[Advaita-l] On avidyA being anirvachanIya etc

Vidyasankar Sundaresan svidyasankar at hotmail.com
Fri Nov 18 08:14:55 CST 2011

Dear Sri Krishnamoorthy,
The word anirvacanIya simply means indescribable. The typical usage that you will
see in SankarAcArya's bhAshya-s is in the phrase "tattvAnyatvAbhyAm anirvacanIya".
This means not describable (anirvacanIya) as this (tat-tva) or the other (anya-tva).
This phrase is typically applied to the primordial "unmanifest name and form" - 
avyAkRta nAma-rUpa. 
The vidyA that you can get from say, searching on google for a given topic, is more
on the lines of information and perhaps knowledge, but certainly not wisdom. advaita
vedAnta is not primarily concerned with avidyA as lack of knowledge of this or that
object. The avidyA that advaita vedAntins concentrate on pertains to the lack of Self
knowledge, not to the lack of knowledge of (say) electronics engineering on the part
of (say) a financial analyst. The avidyA that a mumukshu needs to be concerned with
is not of this type. Self-knowledge is, in the advaita analysis, ultimately not a qualifier
but an entity. It is never as if the Self is an object and its knowledge is a qualifier.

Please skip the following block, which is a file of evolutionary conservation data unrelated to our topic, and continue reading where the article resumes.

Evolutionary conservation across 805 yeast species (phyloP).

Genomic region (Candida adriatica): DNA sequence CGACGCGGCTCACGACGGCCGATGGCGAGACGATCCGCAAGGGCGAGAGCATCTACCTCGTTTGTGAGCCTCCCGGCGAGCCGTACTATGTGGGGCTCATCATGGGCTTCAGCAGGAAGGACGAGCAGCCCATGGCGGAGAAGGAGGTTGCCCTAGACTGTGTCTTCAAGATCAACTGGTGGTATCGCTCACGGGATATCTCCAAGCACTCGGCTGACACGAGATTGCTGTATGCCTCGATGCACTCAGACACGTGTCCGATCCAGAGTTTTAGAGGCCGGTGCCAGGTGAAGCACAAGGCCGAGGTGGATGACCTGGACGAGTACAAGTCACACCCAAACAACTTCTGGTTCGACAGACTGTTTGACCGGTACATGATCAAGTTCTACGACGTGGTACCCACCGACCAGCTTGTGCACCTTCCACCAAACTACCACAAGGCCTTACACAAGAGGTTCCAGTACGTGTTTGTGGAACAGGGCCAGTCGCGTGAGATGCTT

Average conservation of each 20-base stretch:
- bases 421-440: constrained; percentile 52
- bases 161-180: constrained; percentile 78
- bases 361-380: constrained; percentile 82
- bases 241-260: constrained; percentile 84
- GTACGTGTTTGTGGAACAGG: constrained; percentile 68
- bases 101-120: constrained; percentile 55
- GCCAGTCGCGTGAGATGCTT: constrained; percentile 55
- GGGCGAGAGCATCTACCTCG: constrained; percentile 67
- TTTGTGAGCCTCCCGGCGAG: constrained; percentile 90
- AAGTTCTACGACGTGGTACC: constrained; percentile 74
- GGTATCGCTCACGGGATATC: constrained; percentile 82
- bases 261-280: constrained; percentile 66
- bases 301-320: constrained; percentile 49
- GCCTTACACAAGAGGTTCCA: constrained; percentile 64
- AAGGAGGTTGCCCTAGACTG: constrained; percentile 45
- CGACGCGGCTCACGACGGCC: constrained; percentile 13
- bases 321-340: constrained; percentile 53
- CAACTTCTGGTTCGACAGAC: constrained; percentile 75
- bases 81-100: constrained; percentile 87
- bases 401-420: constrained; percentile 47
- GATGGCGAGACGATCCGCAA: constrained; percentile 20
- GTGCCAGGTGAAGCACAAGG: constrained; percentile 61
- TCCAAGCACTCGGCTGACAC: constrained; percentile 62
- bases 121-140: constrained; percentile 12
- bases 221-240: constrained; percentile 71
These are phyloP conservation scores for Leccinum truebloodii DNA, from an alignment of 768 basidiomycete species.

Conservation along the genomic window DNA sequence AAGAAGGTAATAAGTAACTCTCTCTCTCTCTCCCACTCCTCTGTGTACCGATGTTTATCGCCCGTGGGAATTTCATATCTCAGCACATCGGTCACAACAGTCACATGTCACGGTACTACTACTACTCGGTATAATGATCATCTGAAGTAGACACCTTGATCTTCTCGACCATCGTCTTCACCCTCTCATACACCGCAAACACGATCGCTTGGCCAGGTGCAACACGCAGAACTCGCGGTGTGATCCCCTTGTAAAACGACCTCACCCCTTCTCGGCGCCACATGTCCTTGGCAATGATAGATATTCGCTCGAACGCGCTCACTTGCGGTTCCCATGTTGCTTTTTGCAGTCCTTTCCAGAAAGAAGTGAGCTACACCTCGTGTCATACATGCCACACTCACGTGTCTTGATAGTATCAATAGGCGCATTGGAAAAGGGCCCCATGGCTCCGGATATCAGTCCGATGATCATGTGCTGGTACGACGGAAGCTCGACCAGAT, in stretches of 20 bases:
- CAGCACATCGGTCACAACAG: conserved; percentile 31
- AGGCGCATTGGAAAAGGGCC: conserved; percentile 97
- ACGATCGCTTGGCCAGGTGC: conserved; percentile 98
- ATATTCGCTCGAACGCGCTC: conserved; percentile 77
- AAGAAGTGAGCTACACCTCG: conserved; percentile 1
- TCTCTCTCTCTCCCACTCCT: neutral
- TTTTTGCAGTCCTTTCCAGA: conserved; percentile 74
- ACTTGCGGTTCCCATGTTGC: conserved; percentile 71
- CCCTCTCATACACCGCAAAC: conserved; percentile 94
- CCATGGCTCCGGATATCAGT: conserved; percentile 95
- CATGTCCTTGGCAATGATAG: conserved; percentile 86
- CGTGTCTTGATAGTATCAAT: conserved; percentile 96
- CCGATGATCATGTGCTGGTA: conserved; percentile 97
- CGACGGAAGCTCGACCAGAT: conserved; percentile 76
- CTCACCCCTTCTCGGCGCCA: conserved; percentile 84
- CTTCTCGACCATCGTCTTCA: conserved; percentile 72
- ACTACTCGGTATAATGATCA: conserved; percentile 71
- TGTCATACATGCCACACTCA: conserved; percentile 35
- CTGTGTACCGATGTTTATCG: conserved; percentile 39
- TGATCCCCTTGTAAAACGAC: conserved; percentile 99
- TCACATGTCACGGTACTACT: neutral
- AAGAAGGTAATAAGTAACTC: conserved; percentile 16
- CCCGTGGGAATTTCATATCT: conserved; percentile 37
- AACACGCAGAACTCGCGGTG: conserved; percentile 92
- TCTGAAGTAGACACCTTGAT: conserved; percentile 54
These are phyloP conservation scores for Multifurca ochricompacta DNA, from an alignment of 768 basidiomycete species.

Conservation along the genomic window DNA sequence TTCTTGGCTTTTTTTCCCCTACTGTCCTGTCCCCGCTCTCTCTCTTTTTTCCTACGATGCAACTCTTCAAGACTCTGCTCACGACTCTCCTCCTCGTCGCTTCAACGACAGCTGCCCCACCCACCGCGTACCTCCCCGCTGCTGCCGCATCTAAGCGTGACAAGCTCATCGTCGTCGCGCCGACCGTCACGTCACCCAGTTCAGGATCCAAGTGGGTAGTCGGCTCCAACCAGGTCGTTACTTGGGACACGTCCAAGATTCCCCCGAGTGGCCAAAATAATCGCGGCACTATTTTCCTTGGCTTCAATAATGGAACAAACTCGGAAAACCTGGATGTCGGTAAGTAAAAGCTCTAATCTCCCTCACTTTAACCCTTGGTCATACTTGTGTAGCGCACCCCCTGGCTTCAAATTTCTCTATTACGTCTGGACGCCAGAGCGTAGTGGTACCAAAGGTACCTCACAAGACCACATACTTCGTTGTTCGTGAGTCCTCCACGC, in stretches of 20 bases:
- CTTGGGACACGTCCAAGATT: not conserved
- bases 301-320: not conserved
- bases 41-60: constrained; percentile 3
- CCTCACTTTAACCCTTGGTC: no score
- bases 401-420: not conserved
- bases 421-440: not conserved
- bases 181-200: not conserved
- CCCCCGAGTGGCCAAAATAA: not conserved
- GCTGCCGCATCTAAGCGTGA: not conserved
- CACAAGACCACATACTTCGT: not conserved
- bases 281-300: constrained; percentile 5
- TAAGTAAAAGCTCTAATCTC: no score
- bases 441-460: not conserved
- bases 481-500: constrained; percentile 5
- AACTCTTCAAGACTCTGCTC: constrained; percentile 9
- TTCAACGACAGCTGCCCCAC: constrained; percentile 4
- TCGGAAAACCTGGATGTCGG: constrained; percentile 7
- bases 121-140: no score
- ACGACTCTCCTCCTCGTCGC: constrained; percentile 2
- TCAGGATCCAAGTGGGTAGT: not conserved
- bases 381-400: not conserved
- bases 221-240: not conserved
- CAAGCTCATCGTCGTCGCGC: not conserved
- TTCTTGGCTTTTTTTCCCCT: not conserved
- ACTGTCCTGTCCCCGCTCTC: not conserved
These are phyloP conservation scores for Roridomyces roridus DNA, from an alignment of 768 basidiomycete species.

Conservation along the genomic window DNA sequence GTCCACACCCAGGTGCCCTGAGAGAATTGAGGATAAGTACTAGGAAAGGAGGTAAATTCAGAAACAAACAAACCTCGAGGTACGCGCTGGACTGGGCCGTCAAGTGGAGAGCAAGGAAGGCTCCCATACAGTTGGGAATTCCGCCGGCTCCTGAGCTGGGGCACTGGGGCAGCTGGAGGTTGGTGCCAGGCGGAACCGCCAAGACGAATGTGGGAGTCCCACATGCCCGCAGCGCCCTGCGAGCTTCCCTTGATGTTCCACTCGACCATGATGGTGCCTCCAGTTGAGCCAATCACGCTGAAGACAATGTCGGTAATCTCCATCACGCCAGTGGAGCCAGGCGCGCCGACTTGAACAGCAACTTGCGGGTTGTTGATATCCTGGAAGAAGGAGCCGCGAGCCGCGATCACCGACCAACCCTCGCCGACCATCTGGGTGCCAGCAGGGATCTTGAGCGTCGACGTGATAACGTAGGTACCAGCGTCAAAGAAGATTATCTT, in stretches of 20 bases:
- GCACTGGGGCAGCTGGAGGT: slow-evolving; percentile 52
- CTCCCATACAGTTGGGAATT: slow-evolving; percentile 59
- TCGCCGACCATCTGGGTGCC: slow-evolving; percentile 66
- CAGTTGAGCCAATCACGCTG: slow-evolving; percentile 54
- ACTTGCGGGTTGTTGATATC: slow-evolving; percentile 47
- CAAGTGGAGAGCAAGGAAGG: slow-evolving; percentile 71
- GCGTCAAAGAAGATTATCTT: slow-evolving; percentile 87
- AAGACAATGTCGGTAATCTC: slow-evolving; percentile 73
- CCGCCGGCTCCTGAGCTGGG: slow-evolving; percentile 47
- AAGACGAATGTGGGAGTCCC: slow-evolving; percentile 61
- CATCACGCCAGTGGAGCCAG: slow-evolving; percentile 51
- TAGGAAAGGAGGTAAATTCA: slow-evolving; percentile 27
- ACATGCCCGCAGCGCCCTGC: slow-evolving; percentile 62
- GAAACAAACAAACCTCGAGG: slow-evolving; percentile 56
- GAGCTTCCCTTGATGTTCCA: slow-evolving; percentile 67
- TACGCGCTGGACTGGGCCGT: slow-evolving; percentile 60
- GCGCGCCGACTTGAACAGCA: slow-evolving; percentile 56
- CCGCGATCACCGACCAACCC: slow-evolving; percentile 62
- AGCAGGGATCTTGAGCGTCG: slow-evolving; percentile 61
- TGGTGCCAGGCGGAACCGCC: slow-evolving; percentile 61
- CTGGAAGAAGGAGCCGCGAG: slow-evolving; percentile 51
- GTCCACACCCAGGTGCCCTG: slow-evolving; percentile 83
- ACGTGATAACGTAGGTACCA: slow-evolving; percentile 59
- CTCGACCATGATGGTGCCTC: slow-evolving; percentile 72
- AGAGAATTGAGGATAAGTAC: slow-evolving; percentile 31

When avidyA is spoken of as being anirvacanIya, what advaita vedAntins mean is that
this avidyA can neither be truly existent (sat) nor truly non-existent (asat). It is not
just lack of study. And please do not forget to include SravaNa before manana and
nididhyAsana when you think of vidyA. SravaNa is most important.

> From: srirudra at vsnl.com
> To: advaita-l at lists.advaita-vedanta.org
> Date: Fri, 18 Nov 2011 16:29:16 +0530
> Subject: Re: [Advaita-l] On avidyA being anirvachanIya etc
> Dear Members
> I just tried to understand the concepts of jnana,ajnana,avidhya and 
> anirvachaniya etc.The logical analysis appears to be on not on firm 
> grounds.These things exist not as entities but as qualifiers.Jnanam of 
> something which is different from the concept of jnanam is 
> understandable.There is no jnanam of jnanam.So when I say I donot know I 
> mean I have some inputs but these inputs are not adequate to establish this 
> is that.So to correctly know the object I do a google.This is Vidhya.Avidhya 
> literally means absence of study-say mananam/nidhidhyasanam-.A guru helps to 
> get rid of avidhya.I donot think avidhya is anirvachaniya except in the 
> context of using it as anadhi or as an axiom.This is not to belittle the 
> research done by some of our posters.
> Just my views on these concepts.R.Krishnamoorthy.

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